Are you fortunate enough to still have your mother in your life? If so, be sure to visit her this weekend if you can. And if you do, don’t forget to bring her a Mother’s Day gift. She’ll appreciate the thought – although this could depend on what it is. From experience, I don’t recommend buying her a vacuum cleaner, sump pump, drain-pipe cleaning tool or a coffee mug that says: “No matter how hard life gets, at least you don’t have ugly children.”
Here’s one more tip: Consider using your tax refund to buy that Mother’s Day gift. And if your refund is big enough, you might be able to accomplish some other things as well. Consider these top 10 ideas:
- Buy your mother a gift. Although my memory is a sieve when it comes to remembering birthdays, anniversaries and all manner of other important dates, I’ve learned to always remember Mother’s Day because I use my tax refund to buy Mom a gift. File your return by April 30 each year and you should have the cash available in time for Mom’s big day.
- Pay down your credit cards. I’m going to assume two things about your credit card interest: First, it’s likely a very high rate (perhaps 19 per cent or more), and second, it’s not likely tax-deductible (unless it’s business-related). So, paying down your credit-card debt with your tax refund is equivalent to achieving an after-tax rate of return equal to your interest rate on the card.
- Pay down your other debt. In my view, there is good debt and bad debt. Good debt is where you’ve borrowed at low rates of interest to buy appreciating assets (a home mortgage, for example), and it’s even better if the interest is tax-deductible. Student loans are not so bad since they give rise to a tax credit for the interest. These types of debt should be paid off last. Other types of debt, such as unsecured lines of credit or car loans, should be paid off first.
- Create an emergency fund. Financial planners will generally suggest having three months of spending set aside in short-term savings to help with unexpected costs. Your tax refund can help to build that emergency fund.
- Save for a child’s education. Contribute your tax refund to a registered education savings plan (RESP) and you’ll multiply your savings thanks to the Canada Education Savings Grant the government will pay into the RESP along with your money. That grant will be 20 per cent of your contributions, to a maximum of $500 per beneficiary per year. The grants will be a little higher if your income is below $95,259 for 2019.
- Contribute to a registered plan. Behind in saving for retirement? Use your refund to contribute to your registered retirement savings plan or tax-free savings account. The RRSP, of course, can offer a tax deduction for the contribution that may help to get you a larger refund next year, allowing you to do it all over again.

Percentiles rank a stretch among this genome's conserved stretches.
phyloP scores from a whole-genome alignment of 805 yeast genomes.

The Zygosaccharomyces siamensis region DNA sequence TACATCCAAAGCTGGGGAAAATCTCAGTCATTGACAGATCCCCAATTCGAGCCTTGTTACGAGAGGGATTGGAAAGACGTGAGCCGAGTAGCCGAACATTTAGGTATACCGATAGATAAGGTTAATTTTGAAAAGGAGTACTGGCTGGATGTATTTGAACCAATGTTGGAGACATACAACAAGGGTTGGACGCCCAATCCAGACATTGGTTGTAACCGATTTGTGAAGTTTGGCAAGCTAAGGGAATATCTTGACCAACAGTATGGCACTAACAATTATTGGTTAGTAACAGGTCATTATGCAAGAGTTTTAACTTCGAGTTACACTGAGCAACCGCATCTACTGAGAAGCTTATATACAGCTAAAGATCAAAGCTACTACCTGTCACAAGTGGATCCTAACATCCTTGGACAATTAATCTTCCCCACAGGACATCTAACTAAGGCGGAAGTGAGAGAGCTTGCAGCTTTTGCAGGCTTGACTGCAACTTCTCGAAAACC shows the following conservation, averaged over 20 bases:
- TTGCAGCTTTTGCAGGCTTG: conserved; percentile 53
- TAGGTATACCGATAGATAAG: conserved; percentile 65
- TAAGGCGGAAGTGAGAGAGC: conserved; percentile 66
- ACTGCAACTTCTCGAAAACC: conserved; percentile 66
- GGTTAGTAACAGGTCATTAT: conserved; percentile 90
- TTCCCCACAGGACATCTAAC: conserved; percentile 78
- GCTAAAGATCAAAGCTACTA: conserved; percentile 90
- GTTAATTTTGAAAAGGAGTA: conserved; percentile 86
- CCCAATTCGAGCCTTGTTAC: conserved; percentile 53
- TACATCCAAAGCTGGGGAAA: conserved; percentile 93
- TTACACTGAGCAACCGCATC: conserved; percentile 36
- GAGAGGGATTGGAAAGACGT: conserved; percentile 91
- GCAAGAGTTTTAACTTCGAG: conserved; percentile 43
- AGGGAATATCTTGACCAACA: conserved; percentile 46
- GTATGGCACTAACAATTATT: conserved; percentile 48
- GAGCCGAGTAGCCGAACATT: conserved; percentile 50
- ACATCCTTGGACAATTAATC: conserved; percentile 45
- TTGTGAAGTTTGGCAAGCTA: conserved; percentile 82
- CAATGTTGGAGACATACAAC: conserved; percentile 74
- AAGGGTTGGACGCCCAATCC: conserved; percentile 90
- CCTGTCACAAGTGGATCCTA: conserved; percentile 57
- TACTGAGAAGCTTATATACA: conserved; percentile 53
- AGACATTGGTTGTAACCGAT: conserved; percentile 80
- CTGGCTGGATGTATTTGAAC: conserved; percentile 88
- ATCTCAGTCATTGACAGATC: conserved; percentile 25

- Upgrade your education. Use your refund to broaden or deepen your knowledge, or simply enrich your life with new learning. This could improve your job prospects, equip you for more responsibility at work or allow you to earn self-employment income part-time. It’s all good.
- Invest in your home. Increasing the value of your home is always a good idea because selling your principal residence later can result in tax-free profits for you. So, consider investing your refund in your home. Replacing drafty windows and doors, adding insulation in the attic, or replacing appliances or lights with energy-efficient ones will not only improve the value of your home but can save utilities costs as well.
- Get some tax advice. The year 2018 brought big tax changes for Canadians – particularly small-business owners. The rules around splitting income with family are more restricted, passive income earned in a corporation can have new negative implications, and a number of tax credits disappeared (public transit, education, first-time donor’s credits, for example). Using your tax refund to visit a tax pro and re-evaluate your approach to saving tax could be a good idea.
- Donate some money. Take the time to create a strategic giving plan. Think about the areas of giving you’d like to support (health care, education, domestic poverty relief, international poverty relief, welfare of children, and others) and plan to donate today – not just at year-end. You’ll save up to about 50 cents in taxes for every dollar you give away (although this varies by province and income level).
Tim Cestnick, FCPA, FCA, CPA(IL), CFP, TEP, is an author, and co-founder and CEO of Our Family Office Inc. He can be reached at firstname.lastname@example.org.